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COVID-19 News

Just Say No to the VACCINE

By Camarion Johnson

Camarion Johnson
Camarion Johnson

Lives were changed during the year 2020 when COVID-19 officially started being a concern in the United States.

My life was changed on March 13, 2020; little did I know that that day would be my last day as a regular student.

I had never experienced a pandemic. I was still in middle school when the country had to go through being quarantined, and it was towards the middle of my eighth-grade year.

That year I changed a lot because I became more confident in myself and a sort of social butterfly, but everything changed after COVID.


Pre-pandemic I was doing really well with my grades and I was not afraid to speak in front of other people or to be who I was.

I was so social to the point where I would help a lot of people around my school when volunteers were needed and I was proud to talk and I was not shy at all.

When online learning began no one I knew had any idea how to navigate through it and that made learning really difficult.

There was also lots of awkwardness because it was the first time everyone saw each other through technology.

There were endless problems with the technology, the internet, and the means of communication; so in the end the pandemic took away my last months of being a middle schooler before transitioning to high school.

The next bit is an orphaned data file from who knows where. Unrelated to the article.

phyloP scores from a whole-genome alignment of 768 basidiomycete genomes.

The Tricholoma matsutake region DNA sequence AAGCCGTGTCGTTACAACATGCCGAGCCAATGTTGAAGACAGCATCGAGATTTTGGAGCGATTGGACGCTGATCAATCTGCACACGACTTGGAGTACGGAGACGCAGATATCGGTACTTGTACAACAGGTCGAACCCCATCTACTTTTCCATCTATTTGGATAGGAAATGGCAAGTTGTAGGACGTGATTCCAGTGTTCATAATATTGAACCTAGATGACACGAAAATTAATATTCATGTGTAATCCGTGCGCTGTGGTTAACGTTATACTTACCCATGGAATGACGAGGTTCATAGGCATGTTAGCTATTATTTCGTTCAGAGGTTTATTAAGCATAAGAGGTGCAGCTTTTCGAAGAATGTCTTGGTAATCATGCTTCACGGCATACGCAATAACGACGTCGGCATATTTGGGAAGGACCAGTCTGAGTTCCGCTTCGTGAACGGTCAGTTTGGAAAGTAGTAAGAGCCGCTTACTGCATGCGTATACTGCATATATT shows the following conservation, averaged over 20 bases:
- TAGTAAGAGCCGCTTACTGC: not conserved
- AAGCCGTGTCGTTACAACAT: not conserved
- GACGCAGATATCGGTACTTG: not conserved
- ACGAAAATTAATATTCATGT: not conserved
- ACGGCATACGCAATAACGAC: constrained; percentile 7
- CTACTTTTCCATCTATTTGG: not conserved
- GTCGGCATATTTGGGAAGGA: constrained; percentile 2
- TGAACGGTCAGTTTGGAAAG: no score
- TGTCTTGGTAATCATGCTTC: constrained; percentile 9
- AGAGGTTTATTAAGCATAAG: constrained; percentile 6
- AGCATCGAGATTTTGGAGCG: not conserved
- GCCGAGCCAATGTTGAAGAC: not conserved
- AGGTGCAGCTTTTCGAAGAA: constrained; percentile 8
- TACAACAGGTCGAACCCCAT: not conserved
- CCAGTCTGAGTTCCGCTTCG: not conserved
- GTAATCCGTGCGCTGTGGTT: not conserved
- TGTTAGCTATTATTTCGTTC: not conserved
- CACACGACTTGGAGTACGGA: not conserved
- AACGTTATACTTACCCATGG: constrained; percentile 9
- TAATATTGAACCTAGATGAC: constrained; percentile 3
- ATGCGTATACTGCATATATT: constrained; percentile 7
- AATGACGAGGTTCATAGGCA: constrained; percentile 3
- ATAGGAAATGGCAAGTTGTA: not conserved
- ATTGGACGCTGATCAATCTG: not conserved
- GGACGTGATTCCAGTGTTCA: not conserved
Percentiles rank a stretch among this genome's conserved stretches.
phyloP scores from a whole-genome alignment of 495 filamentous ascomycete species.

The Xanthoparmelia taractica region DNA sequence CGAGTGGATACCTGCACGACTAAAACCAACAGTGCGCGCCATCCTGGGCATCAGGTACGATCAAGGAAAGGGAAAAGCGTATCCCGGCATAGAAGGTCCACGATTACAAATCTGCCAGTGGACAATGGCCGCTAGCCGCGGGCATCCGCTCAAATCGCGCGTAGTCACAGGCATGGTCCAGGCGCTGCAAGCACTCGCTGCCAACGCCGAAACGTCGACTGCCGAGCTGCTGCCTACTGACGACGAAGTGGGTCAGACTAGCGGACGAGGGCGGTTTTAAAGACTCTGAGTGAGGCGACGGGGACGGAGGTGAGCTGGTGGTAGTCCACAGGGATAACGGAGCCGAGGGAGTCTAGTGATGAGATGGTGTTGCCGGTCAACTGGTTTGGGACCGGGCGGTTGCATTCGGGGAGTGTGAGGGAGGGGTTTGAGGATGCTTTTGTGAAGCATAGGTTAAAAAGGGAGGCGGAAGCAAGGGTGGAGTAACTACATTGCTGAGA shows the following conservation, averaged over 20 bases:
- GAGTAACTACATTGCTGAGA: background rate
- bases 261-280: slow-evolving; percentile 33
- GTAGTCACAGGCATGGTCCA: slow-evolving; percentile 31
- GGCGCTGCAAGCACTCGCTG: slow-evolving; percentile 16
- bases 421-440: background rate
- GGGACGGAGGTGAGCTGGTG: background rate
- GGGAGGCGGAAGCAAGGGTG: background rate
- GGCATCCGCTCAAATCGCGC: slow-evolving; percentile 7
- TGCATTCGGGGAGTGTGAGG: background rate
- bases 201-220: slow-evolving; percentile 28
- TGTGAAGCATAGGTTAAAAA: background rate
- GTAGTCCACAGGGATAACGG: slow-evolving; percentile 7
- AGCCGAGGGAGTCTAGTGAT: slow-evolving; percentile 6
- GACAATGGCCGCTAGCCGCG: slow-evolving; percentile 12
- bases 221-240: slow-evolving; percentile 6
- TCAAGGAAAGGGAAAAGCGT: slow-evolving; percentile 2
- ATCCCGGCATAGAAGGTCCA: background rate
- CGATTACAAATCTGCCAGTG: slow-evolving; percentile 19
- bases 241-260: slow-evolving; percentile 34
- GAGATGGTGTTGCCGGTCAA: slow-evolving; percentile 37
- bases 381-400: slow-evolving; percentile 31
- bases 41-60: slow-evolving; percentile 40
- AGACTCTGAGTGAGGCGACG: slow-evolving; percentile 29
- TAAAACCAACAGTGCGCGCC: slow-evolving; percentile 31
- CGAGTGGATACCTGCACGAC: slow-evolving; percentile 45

I personally, to this day really hate the way things went because my eighth grade year was supposed to be a great one and the way things were going I also believed I would have been really happy with my academic life.

The few months that I did spend doing online classes for my eighth grade year were nothing compared to how overwhelming the next months would be due to the fact that I had to figure out what school I would be attending for high school all through phone calls and emails that would usually not be answered.

The virus and pandemic both also took quite a negative toll on my mental health because I was not used to staying at home with my four siblings. I felt as if I had no room to breath at times and felt trapped.

I also began to overthink a lot and began to make myself panic by making my mind believe that I was isolated and that I would never be able to live a normal life again or the life I did before everything happened.

Even though there were a lot of negatives to the pandemic, some of the good things that came out of it were that I learned how to use technology better and learned that some relationships that I had were actually just acquaintances and nothing more.


In the end, I believe that COVID is something that affected every individual in one way or another.

We as a nation learned to slowly overcome it and now we should do anything and everything possible to not be in that position again,.

But if we were to go back, this time we would not be as lost as we were during the Coronavirus pandemic.

Nathaly Vazquez is a 16-year-old junior enrolled at Lassiter Early College. The oldest of five she has a goal to be successful and help her mom out in the future.

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